Canada’s West Coast Trail

A panorama of the Tsusiat Falls campground on ...
Image via Wikipedia

I had a chat today with people who hiked the West Coast Trail. That is something I always wanted to do. In Canada’s National Parks, there is often an evening “show” brought to you by the Park Ranger. One year, I think it was when I was camping at Tofino on Vancouver Island, the presentation was on the West Coast Trail. It was stunning. I was in no physical shape to do it then. Am I now? Hmmmm

The information guide to the WCT is here. It says the hike is only for Intermediate to Advanced hikers. Well, that is not me. BUT! I did do some river guiding, leading groups in a canoe. I have extensive camping experience, and even know how to keep food from bears (which there is a LOT of on the trail). I am an expert at camp food cooking. I know all about keeping stuff dry ESPECIALLY your sleeping bag. All this knowledge is still in my head. As for the fitness part…

The trail is 77km along the Pacific Rim. The farthest west you can get in Canada with out going to Japan. It takes about 6-8 days to complete the trail. That is an average of 10k per day AND carrying a back pack. Walking 10k around town or in Edmonton’s river valley is a piece of cake for me now, so distance is not a problem. Carrying a pack is, but that is easily taken care of by training. Chances are it will be pouring rain most of the time. I prefer that to heat. If I keep up my training I would be able to easily hike 10-12k per day for a week. I am walking 44k this week alone. That is at a faster pace than I would hiking. 5k in the morning, 5k in the afternoon is totally doable for me. That isn’t even including all the swimming I am doing I swim about 4 hours a week with a distance of 8-10k. Endurance wise, I think I can do it. Weight wise, I want to be lighter, a LOT lighter. At the very least I would be 52lbs lighter (assuming I am losing 1 lb a week over the next year). It gives me lots to think about.

They only allow so many hikers a year on the trail. If it didn’t work out next year then I could EASILY do it the following year. 46 years old and Hiking the West Coast Trail. That would be cool.

I think I found my next long term goal. Now I need to make a list of all the little goals I need to get me there.

Destination: Banff National Park

Moraine Lake, Banff National Park, Alberta, Ca...
Image via Wikipedia

Genetic OffSpring and I are planning a getaway to the Rocky Mountains, Banff in particular. It has been years since he has been there. We go regularly to Jasper, but last year we spent only a single day there as a family. Genetic Offspring saw the mountains from a new perspective and has been nattering at me to take him back ever since. So I let him pick where he wanted to go.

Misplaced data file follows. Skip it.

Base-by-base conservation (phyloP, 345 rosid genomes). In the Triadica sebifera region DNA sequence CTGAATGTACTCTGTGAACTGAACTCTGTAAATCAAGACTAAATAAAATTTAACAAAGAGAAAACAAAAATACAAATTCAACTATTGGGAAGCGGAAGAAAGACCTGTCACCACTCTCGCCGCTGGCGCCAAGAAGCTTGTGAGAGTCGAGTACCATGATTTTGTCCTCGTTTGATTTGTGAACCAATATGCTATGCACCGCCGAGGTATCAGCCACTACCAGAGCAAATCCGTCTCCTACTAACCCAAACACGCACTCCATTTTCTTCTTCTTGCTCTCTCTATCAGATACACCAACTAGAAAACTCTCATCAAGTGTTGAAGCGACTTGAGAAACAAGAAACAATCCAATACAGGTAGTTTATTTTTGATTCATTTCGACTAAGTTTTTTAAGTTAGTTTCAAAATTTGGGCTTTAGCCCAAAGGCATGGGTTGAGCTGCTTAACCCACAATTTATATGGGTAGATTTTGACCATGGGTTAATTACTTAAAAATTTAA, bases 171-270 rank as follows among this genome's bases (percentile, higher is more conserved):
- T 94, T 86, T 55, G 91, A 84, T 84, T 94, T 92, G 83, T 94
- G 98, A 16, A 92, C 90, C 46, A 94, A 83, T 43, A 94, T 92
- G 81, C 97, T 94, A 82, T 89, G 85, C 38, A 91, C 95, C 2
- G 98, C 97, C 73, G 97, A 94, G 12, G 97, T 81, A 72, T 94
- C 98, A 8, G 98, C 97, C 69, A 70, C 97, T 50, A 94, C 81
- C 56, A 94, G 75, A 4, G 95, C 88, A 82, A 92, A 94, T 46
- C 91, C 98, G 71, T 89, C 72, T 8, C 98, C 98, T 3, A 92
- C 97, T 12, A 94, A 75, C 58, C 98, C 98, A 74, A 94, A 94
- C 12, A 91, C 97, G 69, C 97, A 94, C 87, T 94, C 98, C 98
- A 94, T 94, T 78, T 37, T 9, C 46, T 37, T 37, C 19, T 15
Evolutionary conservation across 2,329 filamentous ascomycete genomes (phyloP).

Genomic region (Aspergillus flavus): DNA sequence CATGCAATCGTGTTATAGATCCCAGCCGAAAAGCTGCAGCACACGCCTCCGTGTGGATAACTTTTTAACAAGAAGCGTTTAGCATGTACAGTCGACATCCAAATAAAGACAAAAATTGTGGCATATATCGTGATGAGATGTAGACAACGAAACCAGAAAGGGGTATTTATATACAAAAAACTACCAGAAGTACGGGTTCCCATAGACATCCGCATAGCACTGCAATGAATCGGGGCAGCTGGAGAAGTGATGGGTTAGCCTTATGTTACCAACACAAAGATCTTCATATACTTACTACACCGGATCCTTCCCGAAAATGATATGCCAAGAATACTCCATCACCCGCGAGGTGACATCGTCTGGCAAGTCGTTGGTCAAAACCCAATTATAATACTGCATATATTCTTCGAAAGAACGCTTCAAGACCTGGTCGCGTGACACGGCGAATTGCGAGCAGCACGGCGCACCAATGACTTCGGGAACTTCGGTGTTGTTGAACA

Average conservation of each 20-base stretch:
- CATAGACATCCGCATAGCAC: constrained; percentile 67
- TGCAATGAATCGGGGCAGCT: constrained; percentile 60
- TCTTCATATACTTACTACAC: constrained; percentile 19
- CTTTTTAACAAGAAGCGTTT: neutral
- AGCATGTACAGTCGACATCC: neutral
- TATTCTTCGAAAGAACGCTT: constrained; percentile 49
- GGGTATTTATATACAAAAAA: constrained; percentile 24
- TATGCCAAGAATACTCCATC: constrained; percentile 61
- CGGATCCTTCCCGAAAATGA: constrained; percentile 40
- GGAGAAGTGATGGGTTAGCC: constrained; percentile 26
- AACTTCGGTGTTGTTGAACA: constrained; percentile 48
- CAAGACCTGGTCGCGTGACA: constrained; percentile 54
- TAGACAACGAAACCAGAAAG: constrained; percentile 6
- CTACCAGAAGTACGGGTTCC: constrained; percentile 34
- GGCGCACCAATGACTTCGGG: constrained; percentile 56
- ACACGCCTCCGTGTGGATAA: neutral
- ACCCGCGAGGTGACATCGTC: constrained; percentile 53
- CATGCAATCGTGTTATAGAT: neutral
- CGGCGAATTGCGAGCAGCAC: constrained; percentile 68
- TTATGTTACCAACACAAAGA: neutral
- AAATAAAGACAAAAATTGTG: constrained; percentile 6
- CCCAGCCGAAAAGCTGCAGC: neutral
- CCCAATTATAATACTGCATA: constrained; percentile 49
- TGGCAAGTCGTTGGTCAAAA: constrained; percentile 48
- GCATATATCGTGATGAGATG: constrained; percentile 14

The destination: Banff National Park, Canada. 414km from my home. I know, I am lucky. The Rocky mountains are a world class destination and people from all over the world try to get here just once. After being in Europe last fall, my family understands the appeal of the Canadian Rockies to the European visitors. The Rockies are like the Black Forrest on Steriods. Stunning, beautiful, breathtaking and vast. Pictures never do it justice.

The plan is to drive down early morning through Calgary. There is a Lego store in the SAME mall as Tiffany’s and the boy wants to stop. I am good with that! Then we will head to Peter’s Drive in for lunch. Peter’s is famous in Calgary. I have never been but the boy has, twice. He likes their Milkshakes, so a stop is a must! Then it is an hour west to Banff.

The best part of the drive to Banff is seeing the Mountains unfold before you. They are tiny from Hwy 2 south from Edmonton and look almost like clouds in the distance. As a kid I remember getting so excited as they came into view from the hwy. As you approach the National Park, they become massive, and before you realize it, you are surrounded by the most beautiful mountains in the world. Yes I am biased, but yes I have seen mountain ranges in the USA, Australia, Scotland, France, Austria, Switzerland, Italy and even British Columbia here in Canada. To me there is nothing more rugged, massive nor beautiful as the Canadian Rocky Mountains. I cannot wait to go back!

We plan to hike through Johnston’s Canyon and Sundance Canyon. I will drive him up to Lake Louise so he can see the most beautiful lake in the world. I love everything from the sights to the smells. The air is fresh with the smells of pine and spruce in the air. The meadows will be filled with wildflowers and the berries should be plump and juicy with all the rain we have had. I love the abundance of wildlife in the National Parks. Everything from Mountain Goats, Big Horn Sheep, Elk and Deer will be seen at least once on this trip. And if we are lucky, a Black Bear. If we are luckier, a Grizzly Bear.

The draw back is I have to camp. You must know by now, that I prefer a 5 star hotel to sleeping in a tent. But to get the trip you want, you need to do the trip you can afford. I can afford camping fees and cooking my own food, so that is how we will do it. The boy loves to sleep in the tent, he does it all summer long in the back yard. The olny difference is bears and cougars don’t prowl around my backyard. The year Evil Genius came camping with us he remarked that Australians (which he is) wear boots to protect themselves from snakes and spiders while camping (because those creatures will kill you) in Canada one wraps themselves up in a sleeping bag and calls themselves a bear burritos. Umm…not quite.  Although I did find that comparison funny. Bears won’t eat you, they just want your picnic basket, Yogi Bear is a true story. So remember these handy tips:

The Edmonton Tourist’s Tips to Avoid being eaten by Bears